https://marketplace.asos.com/boutique/samantha-chong

Or to the Samantha Chong official website,

http://www.samanthachong.co.uk

Or check out Samantha Chong’s Facebook,

https://www.facebook.com/samanthachongfashion

Jing Jing Cao

Jing Jing Cao is a London based jeweller, who caught my attention with her BA collection. Jing Jing attended the famous arts and design college Central Saint Martins, and this artistic background and degree has clearly served her well. In every collection and piece of Jing Jing’s jewellery you can clearly see the artist craftsmanship and talent that has gone into every piece. Jing Jing’s romantic jewellery is delicately designed, and the balance of light and shadows highlights the beautiful detailing.

Jing Jing’s BA collection draws inspiration from death, burial plots and monuments that we build to commemorate loved ones lost. Although her inspiration is a little bit morbid, Jing Jing’s collection has elements of spectacle, modernity and deathliness, which creates a unique and regal jewellery line. The statement pieces are reminiscent of something that you would imagine Anne Boleyn wearing, with the extravagant and feminine headpieces and gems.

Jing Jing’s jewellery caught critical attention in 2009 with the release of her collection, MiCHELE. The MiCHELE collection won the Harold Hobbs Memorial Process Award and in 2010 the Cultural Activities Committee of the United Nations Office in Geneva (UNOG) chose the collection for their exhibition, “The Real and the Virtual”. I caught up with Jing Jing to ask her about her jewellery and what its like to be an independent jewellery designer working in the creative industry.

 

How would you describe your style to someone who has never seen your jewellery collection before?

For my overall style I would say its coquettish jewellery that contains esoteric concepts, and carries out romantic prowess. For my BA collection, I would say it is a sculptural jewellery with an obsession with Victoriana, which steer well clear of any vintage aesthetic.

Where do you get your inspiration? 

I am inspired by the huge collection of Victorian masterpieces in the V&A, and how Victorian art bring in the effect of light and shadow. I have created my BA jewellery collection to interpret Memento Mori in a different way through reflecting the interdependent relation between life and death. As the life and the death reunite, the two main pieces of the collection can be worn together as one piece.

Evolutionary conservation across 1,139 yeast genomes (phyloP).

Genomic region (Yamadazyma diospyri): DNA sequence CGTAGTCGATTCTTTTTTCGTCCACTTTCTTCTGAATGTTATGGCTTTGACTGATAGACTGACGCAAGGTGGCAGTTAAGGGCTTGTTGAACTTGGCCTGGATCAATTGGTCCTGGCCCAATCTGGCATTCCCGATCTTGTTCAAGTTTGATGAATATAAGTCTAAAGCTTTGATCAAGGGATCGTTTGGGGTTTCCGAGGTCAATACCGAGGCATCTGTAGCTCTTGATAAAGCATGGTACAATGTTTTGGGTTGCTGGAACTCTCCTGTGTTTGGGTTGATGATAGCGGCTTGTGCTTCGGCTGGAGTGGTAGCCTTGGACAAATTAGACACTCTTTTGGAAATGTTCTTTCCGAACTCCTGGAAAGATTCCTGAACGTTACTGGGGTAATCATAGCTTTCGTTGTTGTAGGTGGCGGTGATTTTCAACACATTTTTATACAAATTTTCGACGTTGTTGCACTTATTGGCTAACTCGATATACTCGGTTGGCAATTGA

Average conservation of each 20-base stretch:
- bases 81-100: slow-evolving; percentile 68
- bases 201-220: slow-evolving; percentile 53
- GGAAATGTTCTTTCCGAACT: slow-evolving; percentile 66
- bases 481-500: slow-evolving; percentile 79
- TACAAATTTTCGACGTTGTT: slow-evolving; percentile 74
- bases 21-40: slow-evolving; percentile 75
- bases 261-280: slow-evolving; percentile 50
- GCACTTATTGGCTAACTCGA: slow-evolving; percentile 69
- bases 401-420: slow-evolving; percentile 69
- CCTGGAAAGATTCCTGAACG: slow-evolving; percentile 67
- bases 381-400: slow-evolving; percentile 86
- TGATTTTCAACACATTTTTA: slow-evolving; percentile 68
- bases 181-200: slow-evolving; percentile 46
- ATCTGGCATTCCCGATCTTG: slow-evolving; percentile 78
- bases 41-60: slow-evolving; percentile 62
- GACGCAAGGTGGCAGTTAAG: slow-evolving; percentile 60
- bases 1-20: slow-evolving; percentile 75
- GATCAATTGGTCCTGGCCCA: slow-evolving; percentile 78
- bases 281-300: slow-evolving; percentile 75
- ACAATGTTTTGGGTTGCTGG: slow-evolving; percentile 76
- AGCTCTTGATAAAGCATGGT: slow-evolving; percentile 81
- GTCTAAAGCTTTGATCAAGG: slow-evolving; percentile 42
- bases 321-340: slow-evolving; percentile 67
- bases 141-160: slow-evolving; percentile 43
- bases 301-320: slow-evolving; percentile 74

Do you think your artistic background has helped you career?

All the artistic experiences and knowledge gained from my past has all contributed to my current fashion and jewellery career, especially during my days in Central Saint Martins. At Central Saint Martins I got to understood different directions and backgrounds of Jewellery and Accessories through research, and I got to establish my individual style and the ability to visualise images three-dimensionally.

 What would your advice be for someone who is looking to break into the fashion world? 

Be prepared to develop and explore new methods of production and to create fashion that challenges and pushes boundaries in fashion and lifestyle products. And also try to open up the mind of design into a new level to the fullest, and to attain as many zestful experiences as possible.

For more information about Jing Jing’s collections visit www.jingjing.co.uk or contact michelle_caojingjing@hotmail.com.

Ralph Masri

Ralph Masri is a Beirut born, but London based jeweller, who specialises in rich and bold statement pieces. Ralph has had one heck of an international upbringing, having lived between Lebanon, Canada, France and Britain. At the age of 18 Ralph moved to London to study a BA in Jewellery design at Central Saint Martins College of Art and Design. Ralph tells me, “I had always been drawn to art and design since childhood, and it was actually during my foundation year at college (Central Saint Martins in London) that I discovered my passion for jewellery, so that’s what I specialised in, and it’s what I’ve been doing ever since.”

After graduating from Saint Martins Ralph established his own jewellery line, which has been hugely successful. Ralph’s debut collection, A Trace of Lace, is inspired by beauty, intricacy and the sensuality of lace. Ralph comments, “my first collection was inspired by, as the name suggests, lace and floral patterns. My next collection, launching this summer, is inspired by Arabesque and Islamic architecture. So my inspiration really comes from anything.” Ralph’s collection uses vibrant colours and shapes, and clearly shows Ralph’s love for lace. Ralph’s necklaces and rings really caught my attention, with being bright and eye-catching because of their delicate, handcrafted design. The majority of Ralph’s pieces are centred with a beautiful colourful stone, such as amethyst or garnet, which really makes his jewellery stand out from the crowd.